Tuesday, March 06, 2007

Ruby Tuesdays

>> Featured Artist: Cathy Davey

Irish singer-songwriter Cathy Davey has been winning over blogs left and right with her follow-up to 2004's Something Ilk - a demo. "Sing for Your Supper" is infectious. The snare-heavy drum beat and driving bass line allows an intensity to build around an otherwise playful song. The delivery of "One way or the other, I'll be making eyes at you" does not read as important as it sounds.

Of particular note is Davey's voice, which is interesting and hard to categorize (thank God). It is also not horribly offensive. And, for that reason, the Toaster is intrigued on the basis of one song - a rare feat.

>> Album Lookout: Lynn Teeter Flower

Maria Taylor - Released: March 6, 2007 Saddle Creek

On some days (particularly those when we forget about our obligatory indie love for Jenny Lewis), the Toaster Talks likes to posture controversially: Azure Ray might be the best artist ever to come out of Saddle Creek.

Maria Taylor, now two solo albums removed from Azure Ray, is not so removed from the vocal wonder that she helped define in the group. Her fantastic lead is still partnered with those spooky-beautiful whisper harmonies. And the music still resonates, to the point where The Toaster had difficulty picking between upbeat songs and the devastating slow songs.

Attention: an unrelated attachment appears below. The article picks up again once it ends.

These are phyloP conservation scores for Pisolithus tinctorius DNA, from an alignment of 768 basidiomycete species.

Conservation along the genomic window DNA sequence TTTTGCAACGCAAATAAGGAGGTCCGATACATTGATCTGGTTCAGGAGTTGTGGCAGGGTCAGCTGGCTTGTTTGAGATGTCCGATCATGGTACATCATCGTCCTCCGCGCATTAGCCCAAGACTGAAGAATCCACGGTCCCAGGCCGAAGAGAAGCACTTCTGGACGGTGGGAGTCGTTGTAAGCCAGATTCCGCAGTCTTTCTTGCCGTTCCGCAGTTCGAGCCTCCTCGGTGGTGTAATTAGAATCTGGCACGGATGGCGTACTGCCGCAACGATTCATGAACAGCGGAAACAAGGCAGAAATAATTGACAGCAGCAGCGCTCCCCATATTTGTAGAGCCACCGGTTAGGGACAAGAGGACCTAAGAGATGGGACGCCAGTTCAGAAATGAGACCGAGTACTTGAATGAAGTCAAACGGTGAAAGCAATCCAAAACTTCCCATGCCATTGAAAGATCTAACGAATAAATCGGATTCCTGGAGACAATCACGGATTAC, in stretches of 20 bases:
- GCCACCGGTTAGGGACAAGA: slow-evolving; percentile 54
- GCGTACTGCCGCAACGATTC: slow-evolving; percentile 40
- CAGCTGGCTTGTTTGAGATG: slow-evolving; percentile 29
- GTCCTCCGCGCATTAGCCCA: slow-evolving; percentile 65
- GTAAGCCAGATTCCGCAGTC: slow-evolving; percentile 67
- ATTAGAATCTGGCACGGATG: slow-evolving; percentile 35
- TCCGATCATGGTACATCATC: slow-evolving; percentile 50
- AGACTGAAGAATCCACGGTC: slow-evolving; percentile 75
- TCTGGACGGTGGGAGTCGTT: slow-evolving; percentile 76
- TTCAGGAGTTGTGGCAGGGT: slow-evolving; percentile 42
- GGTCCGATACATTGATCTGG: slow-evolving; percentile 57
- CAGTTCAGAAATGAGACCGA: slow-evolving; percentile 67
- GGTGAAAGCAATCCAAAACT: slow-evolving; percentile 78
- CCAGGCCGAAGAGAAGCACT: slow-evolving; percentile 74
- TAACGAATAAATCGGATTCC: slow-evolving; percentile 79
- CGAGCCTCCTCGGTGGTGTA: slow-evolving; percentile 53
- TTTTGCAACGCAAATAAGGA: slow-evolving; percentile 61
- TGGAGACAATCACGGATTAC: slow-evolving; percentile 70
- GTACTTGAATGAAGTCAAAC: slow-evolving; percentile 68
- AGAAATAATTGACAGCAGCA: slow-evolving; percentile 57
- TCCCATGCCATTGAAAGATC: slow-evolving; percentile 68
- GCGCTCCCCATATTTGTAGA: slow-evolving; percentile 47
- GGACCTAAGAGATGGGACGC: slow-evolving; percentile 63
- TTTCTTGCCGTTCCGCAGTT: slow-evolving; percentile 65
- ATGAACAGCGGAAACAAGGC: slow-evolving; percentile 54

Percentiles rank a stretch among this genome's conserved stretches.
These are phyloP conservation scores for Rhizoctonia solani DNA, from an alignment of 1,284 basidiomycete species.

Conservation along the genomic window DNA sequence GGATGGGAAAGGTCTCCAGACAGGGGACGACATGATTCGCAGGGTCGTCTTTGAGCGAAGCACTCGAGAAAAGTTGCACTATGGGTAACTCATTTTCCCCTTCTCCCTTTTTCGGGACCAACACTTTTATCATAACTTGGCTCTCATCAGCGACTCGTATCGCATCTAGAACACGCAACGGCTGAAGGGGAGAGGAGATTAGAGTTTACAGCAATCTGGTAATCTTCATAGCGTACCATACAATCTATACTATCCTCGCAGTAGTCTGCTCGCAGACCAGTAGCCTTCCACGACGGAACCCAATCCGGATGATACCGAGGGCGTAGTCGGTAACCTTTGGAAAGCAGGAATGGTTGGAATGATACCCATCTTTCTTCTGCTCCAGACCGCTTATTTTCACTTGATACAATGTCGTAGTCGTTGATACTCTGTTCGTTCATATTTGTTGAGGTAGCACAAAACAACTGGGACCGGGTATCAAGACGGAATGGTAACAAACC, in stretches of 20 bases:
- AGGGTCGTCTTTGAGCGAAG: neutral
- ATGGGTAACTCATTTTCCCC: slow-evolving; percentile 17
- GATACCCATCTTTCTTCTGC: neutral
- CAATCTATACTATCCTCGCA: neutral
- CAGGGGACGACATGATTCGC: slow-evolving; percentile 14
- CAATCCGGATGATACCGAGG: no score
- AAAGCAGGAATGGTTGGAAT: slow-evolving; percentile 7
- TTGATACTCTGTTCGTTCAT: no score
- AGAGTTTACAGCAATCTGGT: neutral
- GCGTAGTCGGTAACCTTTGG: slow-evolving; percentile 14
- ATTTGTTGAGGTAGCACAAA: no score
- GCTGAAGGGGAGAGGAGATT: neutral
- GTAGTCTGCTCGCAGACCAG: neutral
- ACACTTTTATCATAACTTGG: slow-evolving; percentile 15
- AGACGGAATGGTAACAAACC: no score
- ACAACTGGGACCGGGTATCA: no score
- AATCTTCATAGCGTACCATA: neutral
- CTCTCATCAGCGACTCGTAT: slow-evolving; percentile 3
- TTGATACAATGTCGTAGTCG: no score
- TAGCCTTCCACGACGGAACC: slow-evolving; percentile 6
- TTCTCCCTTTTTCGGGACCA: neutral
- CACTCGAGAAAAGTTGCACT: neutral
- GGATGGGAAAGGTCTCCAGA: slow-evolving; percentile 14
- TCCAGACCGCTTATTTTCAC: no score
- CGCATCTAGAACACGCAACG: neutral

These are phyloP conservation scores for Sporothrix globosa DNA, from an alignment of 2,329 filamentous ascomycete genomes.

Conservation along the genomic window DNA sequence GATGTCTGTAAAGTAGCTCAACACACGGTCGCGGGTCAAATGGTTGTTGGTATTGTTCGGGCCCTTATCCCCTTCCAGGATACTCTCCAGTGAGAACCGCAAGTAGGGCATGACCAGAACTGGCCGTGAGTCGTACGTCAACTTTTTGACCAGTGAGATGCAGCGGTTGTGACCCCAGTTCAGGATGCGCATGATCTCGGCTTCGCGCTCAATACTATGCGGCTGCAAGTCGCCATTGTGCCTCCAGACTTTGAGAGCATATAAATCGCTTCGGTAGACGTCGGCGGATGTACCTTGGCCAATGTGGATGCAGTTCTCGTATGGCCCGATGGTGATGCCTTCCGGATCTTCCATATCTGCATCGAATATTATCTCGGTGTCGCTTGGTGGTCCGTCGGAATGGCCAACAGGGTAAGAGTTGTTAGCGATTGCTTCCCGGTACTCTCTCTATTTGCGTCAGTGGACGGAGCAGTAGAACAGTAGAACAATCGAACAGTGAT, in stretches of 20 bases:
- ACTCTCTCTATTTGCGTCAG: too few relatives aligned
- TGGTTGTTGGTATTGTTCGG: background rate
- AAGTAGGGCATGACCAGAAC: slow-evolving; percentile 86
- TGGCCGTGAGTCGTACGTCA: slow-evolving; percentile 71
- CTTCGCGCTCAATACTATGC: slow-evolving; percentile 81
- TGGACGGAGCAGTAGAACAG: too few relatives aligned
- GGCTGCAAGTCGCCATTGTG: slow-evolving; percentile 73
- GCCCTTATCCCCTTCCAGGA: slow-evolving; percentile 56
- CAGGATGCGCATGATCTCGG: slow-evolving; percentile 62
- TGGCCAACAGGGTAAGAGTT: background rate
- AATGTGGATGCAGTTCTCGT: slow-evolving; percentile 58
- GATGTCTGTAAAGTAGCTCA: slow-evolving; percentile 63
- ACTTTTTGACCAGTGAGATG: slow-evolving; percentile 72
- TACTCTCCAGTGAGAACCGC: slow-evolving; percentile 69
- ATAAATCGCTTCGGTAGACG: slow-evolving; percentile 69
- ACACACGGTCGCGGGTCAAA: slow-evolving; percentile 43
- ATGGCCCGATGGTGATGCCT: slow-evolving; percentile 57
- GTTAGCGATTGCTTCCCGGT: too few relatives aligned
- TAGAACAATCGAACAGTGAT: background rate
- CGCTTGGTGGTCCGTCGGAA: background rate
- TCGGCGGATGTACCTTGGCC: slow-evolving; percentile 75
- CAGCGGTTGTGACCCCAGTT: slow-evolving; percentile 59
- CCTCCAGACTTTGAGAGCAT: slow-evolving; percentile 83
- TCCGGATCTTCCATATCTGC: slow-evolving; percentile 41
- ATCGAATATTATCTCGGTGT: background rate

Today we opted for a song with drums: "A Good Start," a solid dancy pop song sure to please the Imogen Heap crowd.

>> Reverting to: 1999

For those who haven't seen Children of Men, this post is significantly less impressive. The soundtrack, driven by a rarely noted John Lennon song from the Mind Games era - "Bring on the Lucie (Freda People)" - and a hauting cover of "Ruby Tuesday" by Italian songwriter Franco Battiato.

The latter is so remarkable in its rendition of the classic Stones song that it lingers with your relentlessly in the weeks after seeing the movie - until you finally download it and listen to it on repeat as you're falling asleep. Each chorus hits a different tone, which wasn't lost on the filmmakers, who used at least two of them for crucial moments in the film.

1 comment:

broke said...

I completely agree with you about the Battiato version of Ruby Tuesday. IT stayed in my head after seeing the film in just the way you describe. I am now hunting down other Battiato gems and seem to have developed a new obsession.